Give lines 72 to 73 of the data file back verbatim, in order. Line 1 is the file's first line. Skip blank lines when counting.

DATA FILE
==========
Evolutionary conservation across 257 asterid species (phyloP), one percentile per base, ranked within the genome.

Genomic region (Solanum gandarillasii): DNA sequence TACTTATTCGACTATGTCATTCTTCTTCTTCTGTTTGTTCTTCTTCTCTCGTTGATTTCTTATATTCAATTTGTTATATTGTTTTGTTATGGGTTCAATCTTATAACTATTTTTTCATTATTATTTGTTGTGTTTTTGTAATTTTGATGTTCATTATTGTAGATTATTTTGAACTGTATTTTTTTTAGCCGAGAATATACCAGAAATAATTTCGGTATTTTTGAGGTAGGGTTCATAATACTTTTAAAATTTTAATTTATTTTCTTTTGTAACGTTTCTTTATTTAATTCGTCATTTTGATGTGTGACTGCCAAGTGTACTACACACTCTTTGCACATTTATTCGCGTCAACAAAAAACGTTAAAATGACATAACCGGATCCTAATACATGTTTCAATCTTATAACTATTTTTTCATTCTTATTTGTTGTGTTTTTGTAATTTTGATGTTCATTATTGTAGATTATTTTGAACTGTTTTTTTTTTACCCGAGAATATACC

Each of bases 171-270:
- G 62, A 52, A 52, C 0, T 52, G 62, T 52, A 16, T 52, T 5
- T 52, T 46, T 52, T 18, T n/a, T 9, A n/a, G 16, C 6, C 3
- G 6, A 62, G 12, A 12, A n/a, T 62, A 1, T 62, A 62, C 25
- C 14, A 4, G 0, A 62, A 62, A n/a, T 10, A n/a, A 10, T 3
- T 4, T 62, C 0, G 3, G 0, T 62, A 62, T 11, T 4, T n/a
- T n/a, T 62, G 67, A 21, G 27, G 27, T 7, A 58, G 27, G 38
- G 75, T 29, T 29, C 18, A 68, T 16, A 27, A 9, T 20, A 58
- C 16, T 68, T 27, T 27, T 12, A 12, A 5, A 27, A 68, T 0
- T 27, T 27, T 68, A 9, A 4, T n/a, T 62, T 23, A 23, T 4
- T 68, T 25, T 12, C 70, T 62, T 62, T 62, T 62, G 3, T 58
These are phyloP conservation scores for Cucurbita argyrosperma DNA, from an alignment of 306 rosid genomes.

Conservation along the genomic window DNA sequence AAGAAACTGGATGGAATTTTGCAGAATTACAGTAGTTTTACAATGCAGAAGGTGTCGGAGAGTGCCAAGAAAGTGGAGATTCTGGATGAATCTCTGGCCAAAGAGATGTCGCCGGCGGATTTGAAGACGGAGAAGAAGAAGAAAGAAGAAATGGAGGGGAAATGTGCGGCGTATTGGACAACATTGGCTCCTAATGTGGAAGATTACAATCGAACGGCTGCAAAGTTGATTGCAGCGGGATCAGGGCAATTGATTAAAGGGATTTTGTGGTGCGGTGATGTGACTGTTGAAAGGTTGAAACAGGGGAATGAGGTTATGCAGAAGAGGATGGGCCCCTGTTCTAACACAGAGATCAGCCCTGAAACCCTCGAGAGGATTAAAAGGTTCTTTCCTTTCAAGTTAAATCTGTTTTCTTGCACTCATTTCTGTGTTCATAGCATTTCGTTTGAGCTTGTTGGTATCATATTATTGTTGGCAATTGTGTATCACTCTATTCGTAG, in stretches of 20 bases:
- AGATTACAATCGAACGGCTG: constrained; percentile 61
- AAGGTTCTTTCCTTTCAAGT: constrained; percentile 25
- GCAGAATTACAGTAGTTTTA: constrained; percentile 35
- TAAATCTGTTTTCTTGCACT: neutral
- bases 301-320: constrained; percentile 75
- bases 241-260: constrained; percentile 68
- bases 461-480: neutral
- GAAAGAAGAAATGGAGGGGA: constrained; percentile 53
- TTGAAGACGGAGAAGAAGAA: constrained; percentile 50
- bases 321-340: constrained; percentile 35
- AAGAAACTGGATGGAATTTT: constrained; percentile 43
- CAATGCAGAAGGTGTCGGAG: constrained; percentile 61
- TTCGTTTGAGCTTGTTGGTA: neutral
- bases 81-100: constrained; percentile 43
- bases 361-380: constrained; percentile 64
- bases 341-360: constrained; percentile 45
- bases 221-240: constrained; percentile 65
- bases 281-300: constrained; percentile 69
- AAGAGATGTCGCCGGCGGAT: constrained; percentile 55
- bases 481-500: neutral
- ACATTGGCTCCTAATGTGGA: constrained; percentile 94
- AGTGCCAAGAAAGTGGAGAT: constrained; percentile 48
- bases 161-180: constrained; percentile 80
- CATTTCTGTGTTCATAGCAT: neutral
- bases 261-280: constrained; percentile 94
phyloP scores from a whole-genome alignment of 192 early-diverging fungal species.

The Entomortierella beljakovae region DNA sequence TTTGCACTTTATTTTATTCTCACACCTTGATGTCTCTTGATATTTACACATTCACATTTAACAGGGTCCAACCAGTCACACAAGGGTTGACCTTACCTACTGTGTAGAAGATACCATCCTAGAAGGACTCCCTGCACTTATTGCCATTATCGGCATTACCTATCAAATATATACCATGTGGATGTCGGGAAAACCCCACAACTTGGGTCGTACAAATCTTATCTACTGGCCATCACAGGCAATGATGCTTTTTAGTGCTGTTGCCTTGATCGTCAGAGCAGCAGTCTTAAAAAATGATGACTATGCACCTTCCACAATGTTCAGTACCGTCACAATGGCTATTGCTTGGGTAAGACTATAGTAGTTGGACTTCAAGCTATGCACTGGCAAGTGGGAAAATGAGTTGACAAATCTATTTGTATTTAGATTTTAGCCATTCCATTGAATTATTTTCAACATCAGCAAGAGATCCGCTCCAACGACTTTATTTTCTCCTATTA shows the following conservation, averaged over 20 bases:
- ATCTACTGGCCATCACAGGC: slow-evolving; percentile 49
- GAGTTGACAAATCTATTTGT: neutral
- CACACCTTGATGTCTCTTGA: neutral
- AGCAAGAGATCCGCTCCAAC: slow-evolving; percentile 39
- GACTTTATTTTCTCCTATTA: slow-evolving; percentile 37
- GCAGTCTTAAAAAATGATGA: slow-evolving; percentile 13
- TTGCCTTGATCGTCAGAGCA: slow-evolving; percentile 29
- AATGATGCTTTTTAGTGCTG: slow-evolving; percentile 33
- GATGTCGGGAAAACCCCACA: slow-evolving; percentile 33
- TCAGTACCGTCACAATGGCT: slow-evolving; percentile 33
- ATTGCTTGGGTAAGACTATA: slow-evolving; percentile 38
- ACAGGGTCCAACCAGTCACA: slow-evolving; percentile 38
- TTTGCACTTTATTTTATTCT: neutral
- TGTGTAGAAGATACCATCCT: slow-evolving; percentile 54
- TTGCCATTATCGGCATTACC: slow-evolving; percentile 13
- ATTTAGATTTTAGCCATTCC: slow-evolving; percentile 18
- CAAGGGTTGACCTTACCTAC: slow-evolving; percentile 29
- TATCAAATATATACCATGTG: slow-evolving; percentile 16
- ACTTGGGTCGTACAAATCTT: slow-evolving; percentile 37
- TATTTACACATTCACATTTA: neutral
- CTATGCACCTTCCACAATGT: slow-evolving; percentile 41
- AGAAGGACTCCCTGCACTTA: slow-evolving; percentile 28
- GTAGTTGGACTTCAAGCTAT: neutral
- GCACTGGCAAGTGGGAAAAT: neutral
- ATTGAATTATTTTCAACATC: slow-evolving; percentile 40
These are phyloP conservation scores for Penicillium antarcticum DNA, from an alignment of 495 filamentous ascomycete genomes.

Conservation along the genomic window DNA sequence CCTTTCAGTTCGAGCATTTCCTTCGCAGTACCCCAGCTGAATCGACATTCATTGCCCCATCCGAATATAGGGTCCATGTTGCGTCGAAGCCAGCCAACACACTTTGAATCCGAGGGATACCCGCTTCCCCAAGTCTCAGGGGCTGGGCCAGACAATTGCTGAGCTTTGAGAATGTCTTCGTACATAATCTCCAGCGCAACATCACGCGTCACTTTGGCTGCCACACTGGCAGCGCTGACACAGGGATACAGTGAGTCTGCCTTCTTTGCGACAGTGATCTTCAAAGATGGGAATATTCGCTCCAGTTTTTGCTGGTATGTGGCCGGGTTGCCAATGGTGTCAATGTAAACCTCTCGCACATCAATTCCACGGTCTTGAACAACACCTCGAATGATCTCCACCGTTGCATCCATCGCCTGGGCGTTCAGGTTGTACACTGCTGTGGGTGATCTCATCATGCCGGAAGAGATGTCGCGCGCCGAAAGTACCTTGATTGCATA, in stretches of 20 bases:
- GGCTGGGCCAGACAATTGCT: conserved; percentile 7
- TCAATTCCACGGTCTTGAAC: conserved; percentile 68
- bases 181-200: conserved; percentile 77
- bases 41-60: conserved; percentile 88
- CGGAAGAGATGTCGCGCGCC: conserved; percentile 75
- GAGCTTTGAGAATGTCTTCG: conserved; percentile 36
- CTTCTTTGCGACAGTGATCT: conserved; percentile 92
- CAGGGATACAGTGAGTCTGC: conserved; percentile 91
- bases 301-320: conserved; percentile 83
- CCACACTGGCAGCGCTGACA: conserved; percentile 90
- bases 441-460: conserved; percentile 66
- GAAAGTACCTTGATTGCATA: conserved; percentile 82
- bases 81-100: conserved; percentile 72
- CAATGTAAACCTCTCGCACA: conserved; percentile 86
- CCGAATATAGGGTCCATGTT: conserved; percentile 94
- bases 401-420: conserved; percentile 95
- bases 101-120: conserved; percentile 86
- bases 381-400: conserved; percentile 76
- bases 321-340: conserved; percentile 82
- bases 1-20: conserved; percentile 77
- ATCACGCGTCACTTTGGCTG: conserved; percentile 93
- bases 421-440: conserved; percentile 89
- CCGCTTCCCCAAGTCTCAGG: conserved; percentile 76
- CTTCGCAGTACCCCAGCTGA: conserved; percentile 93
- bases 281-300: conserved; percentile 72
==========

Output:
- bases 181-200: conserved; percentile 77
- bases 41-60: conserved; percentile 88